Hey, What Happened to Tony Blair's Clothes?


The UK's director of public prosecutions, Ken Macdonald, has a view of the war on terror that's, um, a bit different than Alberto Gonzales'.

Sir Ken pointed to the rhetoric around the "war on terror"—which has been adopted by Tony Blair and ministers after being coined by George Bush—to illustrate the risks.

He said: "London is not a battlefield. Those innocents who were murdered on July 7 2005 were not victims of war. And the men who killed them were not, as in their vanity they claimed on their ludicrous videos, 'soldiers'. They were deluded, narcissistic inadequates. They were criminals. They were fantasists. We need to be very clear about this. On the streets of London, there is no such thing as a 'war on terror', just as there can be no such thing as a 'war on drugs'.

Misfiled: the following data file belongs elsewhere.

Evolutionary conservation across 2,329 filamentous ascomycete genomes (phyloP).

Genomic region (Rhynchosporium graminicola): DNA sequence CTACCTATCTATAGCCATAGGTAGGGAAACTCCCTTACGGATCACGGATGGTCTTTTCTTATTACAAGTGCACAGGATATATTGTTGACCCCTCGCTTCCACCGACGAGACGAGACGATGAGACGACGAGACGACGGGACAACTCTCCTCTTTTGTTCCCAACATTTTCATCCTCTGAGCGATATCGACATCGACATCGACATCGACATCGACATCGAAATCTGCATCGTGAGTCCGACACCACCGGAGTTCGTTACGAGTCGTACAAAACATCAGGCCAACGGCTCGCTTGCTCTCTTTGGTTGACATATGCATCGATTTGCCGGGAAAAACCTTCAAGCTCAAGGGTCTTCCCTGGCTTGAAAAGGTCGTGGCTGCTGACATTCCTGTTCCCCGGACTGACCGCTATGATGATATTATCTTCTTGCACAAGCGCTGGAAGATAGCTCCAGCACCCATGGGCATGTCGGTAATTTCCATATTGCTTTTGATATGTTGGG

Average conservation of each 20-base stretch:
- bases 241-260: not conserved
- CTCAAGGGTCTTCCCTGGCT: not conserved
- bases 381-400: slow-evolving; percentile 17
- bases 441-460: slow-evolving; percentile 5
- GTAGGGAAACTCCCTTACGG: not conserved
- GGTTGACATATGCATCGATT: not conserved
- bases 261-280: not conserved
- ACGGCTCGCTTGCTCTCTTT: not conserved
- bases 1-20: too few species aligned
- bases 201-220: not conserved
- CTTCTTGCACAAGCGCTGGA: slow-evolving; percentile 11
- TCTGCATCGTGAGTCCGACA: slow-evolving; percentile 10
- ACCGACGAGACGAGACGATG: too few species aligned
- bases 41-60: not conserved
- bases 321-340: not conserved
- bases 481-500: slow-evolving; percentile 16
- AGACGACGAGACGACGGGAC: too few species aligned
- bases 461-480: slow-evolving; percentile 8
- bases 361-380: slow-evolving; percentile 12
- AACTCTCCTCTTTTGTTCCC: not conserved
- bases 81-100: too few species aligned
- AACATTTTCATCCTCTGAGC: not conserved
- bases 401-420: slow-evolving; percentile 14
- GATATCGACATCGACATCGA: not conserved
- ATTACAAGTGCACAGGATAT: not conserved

Macdonald was saying this to whack at Blairite proposals to allow "the indefinite detention of suspected terrorists without trial, later held incompatible with human rights by the courts, and the replacement law that permits suspects to be placed under control orders instead of being brought to trial."